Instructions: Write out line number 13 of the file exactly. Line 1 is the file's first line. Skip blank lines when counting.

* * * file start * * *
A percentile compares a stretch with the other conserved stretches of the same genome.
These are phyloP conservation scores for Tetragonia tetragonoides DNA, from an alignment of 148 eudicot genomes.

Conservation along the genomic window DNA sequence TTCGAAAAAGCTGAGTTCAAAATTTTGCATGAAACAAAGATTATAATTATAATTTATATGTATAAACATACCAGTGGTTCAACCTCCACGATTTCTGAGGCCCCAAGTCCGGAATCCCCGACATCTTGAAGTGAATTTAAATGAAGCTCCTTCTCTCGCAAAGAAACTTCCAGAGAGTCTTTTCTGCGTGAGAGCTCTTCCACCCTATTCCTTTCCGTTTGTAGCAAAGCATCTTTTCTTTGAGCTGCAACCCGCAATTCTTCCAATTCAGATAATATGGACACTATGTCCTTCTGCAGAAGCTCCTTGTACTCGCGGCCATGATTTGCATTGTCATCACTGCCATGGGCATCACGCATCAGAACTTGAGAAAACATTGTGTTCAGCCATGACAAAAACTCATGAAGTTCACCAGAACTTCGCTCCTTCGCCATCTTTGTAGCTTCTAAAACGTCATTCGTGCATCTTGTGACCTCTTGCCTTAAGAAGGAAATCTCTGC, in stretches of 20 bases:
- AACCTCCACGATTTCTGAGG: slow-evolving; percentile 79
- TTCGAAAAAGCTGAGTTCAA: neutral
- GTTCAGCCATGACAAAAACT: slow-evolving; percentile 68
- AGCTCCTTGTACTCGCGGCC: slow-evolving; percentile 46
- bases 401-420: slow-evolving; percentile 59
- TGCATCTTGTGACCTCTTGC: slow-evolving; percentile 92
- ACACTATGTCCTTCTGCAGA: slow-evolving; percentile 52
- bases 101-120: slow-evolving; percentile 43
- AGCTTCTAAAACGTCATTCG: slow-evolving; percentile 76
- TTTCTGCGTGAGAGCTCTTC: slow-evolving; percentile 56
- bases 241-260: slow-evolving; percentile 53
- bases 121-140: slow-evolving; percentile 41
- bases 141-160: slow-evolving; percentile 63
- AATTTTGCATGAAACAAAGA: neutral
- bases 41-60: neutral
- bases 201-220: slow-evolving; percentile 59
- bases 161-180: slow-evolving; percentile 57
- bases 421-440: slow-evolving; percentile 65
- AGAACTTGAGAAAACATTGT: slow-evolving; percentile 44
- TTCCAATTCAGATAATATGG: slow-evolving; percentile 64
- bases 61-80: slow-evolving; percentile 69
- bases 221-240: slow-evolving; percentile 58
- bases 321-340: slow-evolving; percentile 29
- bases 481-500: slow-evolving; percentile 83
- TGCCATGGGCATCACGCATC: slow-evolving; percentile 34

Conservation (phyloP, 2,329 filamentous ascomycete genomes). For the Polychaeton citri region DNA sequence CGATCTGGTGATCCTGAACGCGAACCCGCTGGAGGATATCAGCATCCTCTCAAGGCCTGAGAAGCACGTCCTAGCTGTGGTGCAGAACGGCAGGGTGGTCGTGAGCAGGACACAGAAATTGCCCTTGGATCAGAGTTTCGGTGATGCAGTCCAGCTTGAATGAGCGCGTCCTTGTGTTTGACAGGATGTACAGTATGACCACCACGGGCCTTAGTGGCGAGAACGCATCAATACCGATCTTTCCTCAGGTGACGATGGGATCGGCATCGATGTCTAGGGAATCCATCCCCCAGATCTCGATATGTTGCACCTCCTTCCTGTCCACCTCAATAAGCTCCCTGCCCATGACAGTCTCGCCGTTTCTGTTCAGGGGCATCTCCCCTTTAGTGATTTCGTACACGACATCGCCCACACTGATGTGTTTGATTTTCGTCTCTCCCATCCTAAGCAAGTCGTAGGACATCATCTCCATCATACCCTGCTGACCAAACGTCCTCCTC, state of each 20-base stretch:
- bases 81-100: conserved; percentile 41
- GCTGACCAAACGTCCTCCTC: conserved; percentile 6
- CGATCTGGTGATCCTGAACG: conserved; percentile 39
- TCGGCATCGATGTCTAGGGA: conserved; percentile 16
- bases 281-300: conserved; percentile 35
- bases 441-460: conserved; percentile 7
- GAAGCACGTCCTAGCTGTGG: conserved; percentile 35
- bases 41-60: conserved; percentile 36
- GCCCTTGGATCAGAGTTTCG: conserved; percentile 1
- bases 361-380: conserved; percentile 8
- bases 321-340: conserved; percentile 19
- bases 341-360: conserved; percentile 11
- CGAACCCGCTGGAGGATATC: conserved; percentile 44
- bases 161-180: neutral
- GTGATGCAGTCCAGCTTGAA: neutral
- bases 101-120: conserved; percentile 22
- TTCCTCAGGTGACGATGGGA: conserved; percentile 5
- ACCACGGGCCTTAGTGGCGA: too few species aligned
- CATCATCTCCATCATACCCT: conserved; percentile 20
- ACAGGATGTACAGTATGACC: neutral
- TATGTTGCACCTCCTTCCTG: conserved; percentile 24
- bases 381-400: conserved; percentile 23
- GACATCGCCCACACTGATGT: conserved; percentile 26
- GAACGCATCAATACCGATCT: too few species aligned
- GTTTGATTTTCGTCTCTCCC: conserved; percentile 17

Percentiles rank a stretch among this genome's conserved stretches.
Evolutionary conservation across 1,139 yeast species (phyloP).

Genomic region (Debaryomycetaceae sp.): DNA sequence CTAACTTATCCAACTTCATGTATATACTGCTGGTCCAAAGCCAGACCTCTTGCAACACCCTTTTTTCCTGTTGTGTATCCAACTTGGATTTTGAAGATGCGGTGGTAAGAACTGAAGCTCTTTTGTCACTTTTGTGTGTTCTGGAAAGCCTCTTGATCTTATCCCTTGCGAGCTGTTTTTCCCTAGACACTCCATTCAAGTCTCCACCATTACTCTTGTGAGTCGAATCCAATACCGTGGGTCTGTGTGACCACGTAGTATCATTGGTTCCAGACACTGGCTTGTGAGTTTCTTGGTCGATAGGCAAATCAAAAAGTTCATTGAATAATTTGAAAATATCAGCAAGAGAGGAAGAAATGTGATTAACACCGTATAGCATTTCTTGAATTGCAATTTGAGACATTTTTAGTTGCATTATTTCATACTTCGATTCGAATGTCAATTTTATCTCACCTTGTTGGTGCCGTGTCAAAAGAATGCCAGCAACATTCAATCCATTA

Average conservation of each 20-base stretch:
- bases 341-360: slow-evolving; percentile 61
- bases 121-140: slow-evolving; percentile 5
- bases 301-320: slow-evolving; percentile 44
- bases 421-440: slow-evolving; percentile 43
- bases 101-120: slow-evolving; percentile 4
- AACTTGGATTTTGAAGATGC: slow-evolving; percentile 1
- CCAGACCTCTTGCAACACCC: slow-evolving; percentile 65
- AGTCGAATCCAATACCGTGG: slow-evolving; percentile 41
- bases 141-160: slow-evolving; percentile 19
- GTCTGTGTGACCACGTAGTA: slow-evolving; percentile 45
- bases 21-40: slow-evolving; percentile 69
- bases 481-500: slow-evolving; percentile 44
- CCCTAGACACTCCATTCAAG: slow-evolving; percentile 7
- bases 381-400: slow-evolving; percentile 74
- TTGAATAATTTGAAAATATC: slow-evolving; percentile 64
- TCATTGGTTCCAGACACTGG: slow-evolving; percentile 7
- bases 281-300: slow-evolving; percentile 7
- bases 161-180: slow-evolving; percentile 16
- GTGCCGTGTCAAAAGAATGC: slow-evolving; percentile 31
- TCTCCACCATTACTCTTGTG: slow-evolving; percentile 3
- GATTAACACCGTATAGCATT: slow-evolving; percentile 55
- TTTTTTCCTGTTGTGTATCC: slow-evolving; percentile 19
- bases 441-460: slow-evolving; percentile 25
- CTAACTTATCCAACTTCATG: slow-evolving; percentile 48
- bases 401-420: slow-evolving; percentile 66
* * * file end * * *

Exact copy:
- TTTCTGCGTGAGAGCTCTTC: slow-evolving; percentile 56